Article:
Justin Vernon‘s star has steadily risen since the release of his band Bon Iver‘s critically acclaimed 2008′s For Emma, Forever Ago. The follow-up, Bon Iver, Bon Iver, won’t be released until June 21, but the lead single “Calgary” is available for free download from the band’s website, and Vernon appeared on Late Night with Jimmy Fallon?but to perform not the single, but its B-side, his emotive take of Bonnie Raitt‘s 1991 mega-hit “I Can’t Make You Love Me,” with a snippet of Leon Russell‘s “A Song for You” (made famous by Donny Hathaway) as a lead-in and a bit of Raitt’s “Nick of Time” as a coda.
Vernon’s sorrowful falsetto impressed not only Fallon (who described For Emma, Forever Ago it in his interview with Vernon as a “fantastic record” to “have a couple glasses of wine, get drunk…and start crying your eyes out”) but also Kanye West, who recruited Vernon to sing the hook of “Lost in the World” on My Beautiful Dark Twisted Fantasy and invited him to appear onstage with West at Coachella.
MTV’s documentary Lady Gaga: Inside the Outside, which premieres Thursday, May 26th at 9pm ET, promises an exploration of how Stefani Germanotta found her way to becoming the Lady Gaga we all know so well. That’s a bit of an overstatement?the documentary is primarily based on a conversation conducted with a horned and felt-birthmarked Gaga in a single spotlight on a stage?but even in this mediated form it’s fairly revealing. A portion of the interview retreads ground covered before, as in Vanessa Grigoriadis‘s March 2010 profile of Gaga for New York, but Gaga does meet the filmmakers somewhere near halfway, plus filling in the blanks of the Gaga narrative, for example explaining that her fascination with wigs and with the permeability of her hair stemmed from her inability to get lead roles in musical theater (specifically, Adelaide in Guys and Dolls) as a brunette.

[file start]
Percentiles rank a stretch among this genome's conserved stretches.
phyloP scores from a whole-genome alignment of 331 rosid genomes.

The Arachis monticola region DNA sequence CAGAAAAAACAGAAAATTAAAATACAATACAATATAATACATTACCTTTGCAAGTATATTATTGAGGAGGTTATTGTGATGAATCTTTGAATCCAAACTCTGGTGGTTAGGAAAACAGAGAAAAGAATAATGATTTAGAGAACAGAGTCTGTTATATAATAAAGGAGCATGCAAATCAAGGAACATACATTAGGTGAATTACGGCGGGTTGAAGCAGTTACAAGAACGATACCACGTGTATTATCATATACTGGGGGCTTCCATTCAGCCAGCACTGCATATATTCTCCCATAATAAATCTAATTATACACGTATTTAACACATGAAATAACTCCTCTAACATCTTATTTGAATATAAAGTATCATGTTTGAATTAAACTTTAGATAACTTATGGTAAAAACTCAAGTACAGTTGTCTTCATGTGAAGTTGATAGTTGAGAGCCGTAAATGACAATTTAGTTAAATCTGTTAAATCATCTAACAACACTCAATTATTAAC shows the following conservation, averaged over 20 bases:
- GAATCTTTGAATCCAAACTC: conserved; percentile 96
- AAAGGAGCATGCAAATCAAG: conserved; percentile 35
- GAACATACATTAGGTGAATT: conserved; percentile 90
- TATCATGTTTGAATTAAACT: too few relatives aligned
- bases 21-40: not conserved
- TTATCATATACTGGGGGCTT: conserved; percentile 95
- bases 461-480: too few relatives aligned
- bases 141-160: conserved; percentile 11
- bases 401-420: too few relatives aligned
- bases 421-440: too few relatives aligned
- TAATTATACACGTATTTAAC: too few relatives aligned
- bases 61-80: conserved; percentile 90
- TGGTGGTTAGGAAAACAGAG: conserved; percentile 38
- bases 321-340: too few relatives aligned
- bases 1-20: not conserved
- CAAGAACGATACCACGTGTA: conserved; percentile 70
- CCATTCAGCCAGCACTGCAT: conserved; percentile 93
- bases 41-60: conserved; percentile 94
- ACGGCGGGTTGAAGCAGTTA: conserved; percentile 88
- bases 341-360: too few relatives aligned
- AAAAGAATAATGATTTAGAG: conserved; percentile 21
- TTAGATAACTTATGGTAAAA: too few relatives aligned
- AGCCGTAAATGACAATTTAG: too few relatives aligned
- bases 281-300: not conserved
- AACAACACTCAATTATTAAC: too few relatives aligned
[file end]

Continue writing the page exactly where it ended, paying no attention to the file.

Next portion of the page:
What comes across most strongly in the documentary is Gaga’s relationship with her father, a strict but supportive man who bequeathed his love of music (in particular, Bruce Springsteen) to his daughter. Gaga frames much of her early years in context of finding her own way outside of her father’s influence (but not too far): she remarks, “I needed to f**k myself up and go to ground for a couple of years” but admits that her father paid half of her rent for three of the twelve months she spent finding herself in a studio on the Lower East Side (a largely solitary experience that may have unconsciously inspired her fascination with incubation).
Another revealing aspect is the way Gaga describes herself and her fans, and their relationship. “I’m a perpetual underdog,” she says, which seems an odd thing to say when one is the most media-saturated pop star on the planet right now. Yet when she speaks of insecurity and being bullied in high school, she almost subconsciously connects this with the struggles she believes her fans might now experience, which draw them to her music. Her 2007 obsession with Rhonda Byrne‘s The Secret (per the New York piece) has evolved into a nonreligious evangelism, in which Gaga has achieved her dreams and she believes her monsters can and will do the same. Certainly this explains why Gaga can be so simultaneously annoying and compelling.
The filmmakers are currently finishing post-production?the rough cut shown today is missing an entire exploration of Gaga’s interaction with, and experience of, New York City?but even in this state it was indeed compelling. Tune into MTV on Thursday night at 9 p.m. to see the complete documentary.
As Beyonc?‘s show-stopping 2011 Billboard Music Awards performance spread across the internet yesterday, Vulture noticed that an eagle-eyed fan recognized the screen-projection portion of the choreography as strikingly similar to a performance by Italian television personality Lorella Cuccarini at the 2010 Sanremo Festival. This enterprising viewer placed the performances side by side in one video, for comparison’s sake (viewable above). But upon watching the Cuccarini performance alone, the suggestion of plagiarism gets a lot more complicated:
Death Cab for Cutie‘s new album Codes and Keys will be released a week from tomorrow, but you can hear the band perform three tracks from the album on VH1′s Storytellers: Death Cab for Cutie, this Friday night at 11 p.m. ET/PT. We’ve shared this performance of the album’s lead single with our friends at Rolling Stone (and, of course, with you). Tune into VH1 on Friday night to hear the band open up about Codes and Keys‘s title track and album closer “Stay Young, Go Dancing,” as well as tracks from four previous albums, reaching back to their 1998 debut Something About Airplanes. Read more…